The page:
This is a little more about my friend Melanie in Namibia. She has shared her story with me and I can’t help but share it with others. It’s just that awesome! You can read the beginning of this story here… http://wp.me/pwmux-1r
The amazing, strength-giving faith that carried Melanie through her diagnosis continued to carry her though treatment. When her diagnosis came in August of 2010, Melanie told me about her illness through an email.
“Dear Manda, it’s good that I tell you this, sister. I’m feeling well today, things are getting better for my soul though worse for my body at the same time. Having had the tests I told you about, the results have come back saying I have cervical cancer. I asked the Lord what He would have me to do next and I decided to seek treatment. I am getting chemotherapy now. This is hard for me, but I know God will heal me one day even if it is through death. I would very much like to get better soon though. I do not wish to be this sick always. With knowledge of all these things, He is still good and gracious in all His ways. I love you sister! -Melanie”
Shortly after this, Melanie’s doctors in Namibia recommended that she seek the help of a specialist in Cape Town. This trip would mean re-visiting the place where she had been trapped in the horrors of sex trafficking. Knowing this, it’s understandable that she would be wary of returning and that she would spend some time in prayer beforehand. I’m happy to tell you that Melanie decided to make the trip. The LORD brought the courage that she needed to make the journey seeking both physical and emotional healing. When she had returned to her home in Namibia, I emailed her asking how she felt about her trip. Her response was, “Sister, it was all grace. And when grace is all that you have, you will know that it is all you need.”
After this trip, Melanie continued her treatments in Namibia. All the while, she continued serving in her local church and volunteering at the orphanage where she and I met. As she continued working, fighting and praying for healing, her health continued to deteriorate. In February of this year, her doctors told her that her body was not responding the way they had hoped. They gave her a prognosis of three months.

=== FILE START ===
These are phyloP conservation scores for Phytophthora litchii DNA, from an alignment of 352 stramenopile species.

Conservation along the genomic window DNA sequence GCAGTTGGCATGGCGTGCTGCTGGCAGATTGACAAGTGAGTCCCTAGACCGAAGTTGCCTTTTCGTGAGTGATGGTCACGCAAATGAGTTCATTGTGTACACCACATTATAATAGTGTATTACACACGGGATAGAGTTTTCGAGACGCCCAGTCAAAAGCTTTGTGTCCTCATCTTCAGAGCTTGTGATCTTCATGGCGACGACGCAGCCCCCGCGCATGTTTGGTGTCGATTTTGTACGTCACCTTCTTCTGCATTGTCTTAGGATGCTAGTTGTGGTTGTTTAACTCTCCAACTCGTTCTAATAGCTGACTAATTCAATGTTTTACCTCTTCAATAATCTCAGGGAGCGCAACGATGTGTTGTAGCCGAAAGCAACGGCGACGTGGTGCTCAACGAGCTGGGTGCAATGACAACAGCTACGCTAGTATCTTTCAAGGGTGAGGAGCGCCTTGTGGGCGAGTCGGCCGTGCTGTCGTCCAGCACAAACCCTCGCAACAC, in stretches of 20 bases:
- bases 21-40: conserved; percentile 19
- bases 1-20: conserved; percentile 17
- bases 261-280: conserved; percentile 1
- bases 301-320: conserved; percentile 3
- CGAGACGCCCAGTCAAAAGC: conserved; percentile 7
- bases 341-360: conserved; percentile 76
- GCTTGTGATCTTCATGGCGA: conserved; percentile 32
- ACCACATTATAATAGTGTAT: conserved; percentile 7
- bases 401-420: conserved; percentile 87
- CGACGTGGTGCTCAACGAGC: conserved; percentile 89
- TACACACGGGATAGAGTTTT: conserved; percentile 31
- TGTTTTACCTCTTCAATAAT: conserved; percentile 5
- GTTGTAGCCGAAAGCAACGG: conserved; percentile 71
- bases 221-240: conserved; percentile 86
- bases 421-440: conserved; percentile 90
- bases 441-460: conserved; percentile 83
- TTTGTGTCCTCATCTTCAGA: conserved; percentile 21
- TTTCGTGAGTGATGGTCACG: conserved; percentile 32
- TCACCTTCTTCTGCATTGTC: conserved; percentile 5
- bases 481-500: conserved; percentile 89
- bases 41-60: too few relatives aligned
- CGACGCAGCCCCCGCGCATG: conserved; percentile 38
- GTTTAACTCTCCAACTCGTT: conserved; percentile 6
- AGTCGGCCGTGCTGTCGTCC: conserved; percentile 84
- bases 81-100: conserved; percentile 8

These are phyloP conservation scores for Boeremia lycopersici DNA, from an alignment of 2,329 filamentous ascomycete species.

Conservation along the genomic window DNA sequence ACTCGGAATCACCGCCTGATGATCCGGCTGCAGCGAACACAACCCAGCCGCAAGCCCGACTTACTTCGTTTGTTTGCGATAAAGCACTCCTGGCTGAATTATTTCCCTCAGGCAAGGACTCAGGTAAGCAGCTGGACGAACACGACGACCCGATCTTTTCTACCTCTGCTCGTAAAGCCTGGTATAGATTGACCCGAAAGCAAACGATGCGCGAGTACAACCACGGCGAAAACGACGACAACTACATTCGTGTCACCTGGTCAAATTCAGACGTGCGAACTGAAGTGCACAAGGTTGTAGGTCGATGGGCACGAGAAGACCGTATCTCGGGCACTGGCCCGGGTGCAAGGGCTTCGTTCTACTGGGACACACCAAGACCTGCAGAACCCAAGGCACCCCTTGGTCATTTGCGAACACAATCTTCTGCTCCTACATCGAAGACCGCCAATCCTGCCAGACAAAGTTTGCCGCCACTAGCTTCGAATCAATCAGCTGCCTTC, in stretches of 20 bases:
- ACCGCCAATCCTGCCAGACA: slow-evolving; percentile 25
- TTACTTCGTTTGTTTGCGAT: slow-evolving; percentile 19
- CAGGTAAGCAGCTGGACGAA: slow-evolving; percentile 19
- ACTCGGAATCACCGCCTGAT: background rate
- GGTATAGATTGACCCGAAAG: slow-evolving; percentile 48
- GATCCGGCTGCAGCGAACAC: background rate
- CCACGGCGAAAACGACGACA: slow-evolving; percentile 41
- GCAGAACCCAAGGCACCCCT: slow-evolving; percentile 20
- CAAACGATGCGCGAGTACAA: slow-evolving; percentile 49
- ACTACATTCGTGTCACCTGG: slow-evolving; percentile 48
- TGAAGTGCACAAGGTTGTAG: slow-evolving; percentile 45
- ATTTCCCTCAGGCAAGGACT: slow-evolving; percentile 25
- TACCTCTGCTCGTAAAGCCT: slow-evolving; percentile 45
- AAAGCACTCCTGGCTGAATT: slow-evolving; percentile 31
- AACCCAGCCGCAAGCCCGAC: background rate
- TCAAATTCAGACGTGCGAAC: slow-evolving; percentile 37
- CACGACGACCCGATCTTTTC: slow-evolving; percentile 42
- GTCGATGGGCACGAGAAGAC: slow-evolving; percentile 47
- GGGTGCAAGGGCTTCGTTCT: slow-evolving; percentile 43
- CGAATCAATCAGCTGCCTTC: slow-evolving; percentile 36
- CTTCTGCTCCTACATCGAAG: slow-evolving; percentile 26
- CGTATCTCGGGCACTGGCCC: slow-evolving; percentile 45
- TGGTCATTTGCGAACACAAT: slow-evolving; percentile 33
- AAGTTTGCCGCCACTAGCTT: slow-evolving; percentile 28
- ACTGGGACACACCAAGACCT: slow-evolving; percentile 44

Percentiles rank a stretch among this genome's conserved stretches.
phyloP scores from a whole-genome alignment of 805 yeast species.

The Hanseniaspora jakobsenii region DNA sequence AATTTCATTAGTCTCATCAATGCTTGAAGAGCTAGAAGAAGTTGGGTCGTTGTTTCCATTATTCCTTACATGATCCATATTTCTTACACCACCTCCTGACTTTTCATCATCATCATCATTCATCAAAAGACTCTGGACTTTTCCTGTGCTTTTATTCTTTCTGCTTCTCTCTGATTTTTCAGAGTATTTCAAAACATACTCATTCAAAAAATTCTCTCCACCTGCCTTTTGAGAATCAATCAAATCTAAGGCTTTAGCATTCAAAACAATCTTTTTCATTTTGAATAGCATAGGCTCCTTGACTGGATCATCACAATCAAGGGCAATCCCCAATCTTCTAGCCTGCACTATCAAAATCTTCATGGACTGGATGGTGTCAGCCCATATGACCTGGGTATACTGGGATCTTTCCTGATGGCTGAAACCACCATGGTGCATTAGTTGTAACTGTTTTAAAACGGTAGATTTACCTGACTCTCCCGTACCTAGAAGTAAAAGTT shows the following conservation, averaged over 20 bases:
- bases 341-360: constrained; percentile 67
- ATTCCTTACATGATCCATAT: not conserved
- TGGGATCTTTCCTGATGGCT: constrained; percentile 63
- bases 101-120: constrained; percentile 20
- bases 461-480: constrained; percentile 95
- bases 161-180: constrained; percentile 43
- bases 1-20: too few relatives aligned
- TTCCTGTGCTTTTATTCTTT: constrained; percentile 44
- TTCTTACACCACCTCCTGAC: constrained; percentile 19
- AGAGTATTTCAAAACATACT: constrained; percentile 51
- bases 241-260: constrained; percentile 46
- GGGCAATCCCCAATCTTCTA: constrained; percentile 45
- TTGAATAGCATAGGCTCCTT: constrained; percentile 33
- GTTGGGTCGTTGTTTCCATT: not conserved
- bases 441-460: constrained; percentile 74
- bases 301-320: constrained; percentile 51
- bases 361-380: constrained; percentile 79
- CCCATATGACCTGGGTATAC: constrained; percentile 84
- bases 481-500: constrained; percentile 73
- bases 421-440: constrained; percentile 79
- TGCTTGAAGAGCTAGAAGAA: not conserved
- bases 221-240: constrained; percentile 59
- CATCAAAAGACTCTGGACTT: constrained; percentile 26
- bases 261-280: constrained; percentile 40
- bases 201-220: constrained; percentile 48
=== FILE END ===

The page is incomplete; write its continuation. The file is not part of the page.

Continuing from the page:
Melanie took this information (that would bring most people to their knees) in stride. She informed her doctors that while she appreciated their help and valued their opinions, she had already died several years before and that her body was no longer her own. She told them that while she lives she will serve the Living God, her Healer. She finished by telling these doctors that her death would come at the appointed time and not an hour before. (Don’t you wish you could have seen their faces at that point?!)
In early March, Melanie was no longer physically able to volunteer at the orphanage or attend her church’s meetings. In this time, prayer became her primary ministry. For example, Melanie emailed me late one Saturday evening (early Sunday morning in Namibia) saying, “Manda, I am unable to go and be with my church this morning so I will be praying over you as you sleep.” This loving act of a sister in Christ supporting me in a time where she herself was in great need helped me to see the time I have with my church family through fresh eyes. This time together is so priceless and is too often mistreated or worse, forsaken. Melanie’s faithful service in her sufferings and her longing for community stand as examples for those of us with ample access to times of corporate worship and communal fellowship.
Throughout all of this, I told Melanie how much her faith had encouraged me and how her steadfast love for the LORD amidst her suffering helped me to grow in my faith. Melanie’s response to this was to say, very matter-of-factly, that this is what she has been praying for – that her suffering would be for her Father’s glory and that, through it, others would come to know Him more.
The third (and most exciting) part of Melanie’s story is right here http://wp.me/pwmux-2S